Produce in the grocery store, even organic produce is nutritionally inferior (organic does not boost nutrition, it simply limits how much poison you and the earth absorb growing that particular item).  It was picked before peak ripeness so it would come to you fresh and pretty and ripe on the grocery store shelves.  When it is picked prior to ripeness, not all of its nutrition has been fully set.  And then once separated from the plant, vegetables and fruits almost immediately begin to lose nutritional content, in other words, it begins to die.  So the week or two it spends between the grower and the grocer it is steadily declining in vitamins and minerals.   Not only that, but most often organic produce is grown in California or south of the border and shipped at great expense and great CO2 emissions to your waiting grocer’s shelves.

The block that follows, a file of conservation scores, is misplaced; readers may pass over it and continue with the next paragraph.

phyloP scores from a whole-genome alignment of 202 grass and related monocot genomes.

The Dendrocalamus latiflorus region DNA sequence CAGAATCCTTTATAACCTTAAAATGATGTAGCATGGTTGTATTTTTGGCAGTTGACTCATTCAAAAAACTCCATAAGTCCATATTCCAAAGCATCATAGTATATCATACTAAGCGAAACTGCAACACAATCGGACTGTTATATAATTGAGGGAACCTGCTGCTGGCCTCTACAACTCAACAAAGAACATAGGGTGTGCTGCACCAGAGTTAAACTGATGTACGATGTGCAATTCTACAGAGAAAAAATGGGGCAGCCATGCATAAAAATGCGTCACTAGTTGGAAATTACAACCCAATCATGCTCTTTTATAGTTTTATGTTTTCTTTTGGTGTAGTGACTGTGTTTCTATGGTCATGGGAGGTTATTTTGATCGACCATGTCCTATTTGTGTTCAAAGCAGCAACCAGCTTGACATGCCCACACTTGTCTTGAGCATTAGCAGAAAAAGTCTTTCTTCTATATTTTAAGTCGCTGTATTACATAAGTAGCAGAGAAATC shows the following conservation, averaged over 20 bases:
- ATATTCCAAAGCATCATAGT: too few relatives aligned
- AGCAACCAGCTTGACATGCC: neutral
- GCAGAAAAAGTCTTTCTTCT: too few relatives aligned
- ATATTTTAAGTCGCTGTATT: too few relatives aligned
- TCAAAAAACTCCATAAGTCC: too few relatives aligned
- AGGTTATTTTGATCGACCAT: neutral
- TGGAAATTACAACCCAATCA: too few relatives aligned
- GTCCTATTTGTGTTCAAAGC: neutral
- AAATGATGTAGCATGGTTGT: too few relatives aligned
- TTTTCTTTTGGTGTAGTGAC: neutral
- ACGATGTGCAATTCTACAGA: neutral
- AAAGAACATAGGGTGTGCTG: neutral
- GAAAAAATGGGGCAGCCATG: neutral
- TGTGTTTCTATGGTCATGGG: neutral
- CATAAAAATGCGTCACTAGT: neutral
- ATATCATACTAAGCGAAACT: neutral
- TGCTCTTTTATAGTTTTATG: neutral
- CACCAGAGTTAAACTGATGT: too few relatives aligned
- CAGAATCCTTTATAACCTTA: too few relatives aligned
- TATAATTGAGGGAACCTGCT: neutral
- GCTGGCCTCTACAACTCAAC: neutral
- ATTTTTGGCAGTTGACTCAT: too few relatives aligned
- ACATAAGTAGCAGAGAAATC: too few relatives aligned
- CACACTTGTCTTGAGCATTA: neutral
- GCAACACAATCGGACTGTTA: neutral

By choosing a farmers market you are not only getting the best produce but you are buying local, supporting local small farms that have a tough time making a living against giant commercial agriculture, you are reducing your carbon footprint by reducing emissions that it took your food to come from where it was grown to your plate and you are getting the best bang for your nutritional buck.

Community sponsored agriculture (CSA) is another great option.  This is where you “buy into” a farm.  You buy shares and receive a box weekly of what that farm produces.  It is just as good as the farmer’ markets but perhaps a bit riskier. Farming itself is risky business and if a farm produces a bounty, all CSA members share in that bounty.  But if it has a hard year, you share in that too.  I would love to do this but you have to find a CSA selling new shares. Most of the farms in my area take advantage of the farmers  markets and the limited markets that buy local produce therefore there are fewer CSA opportunities.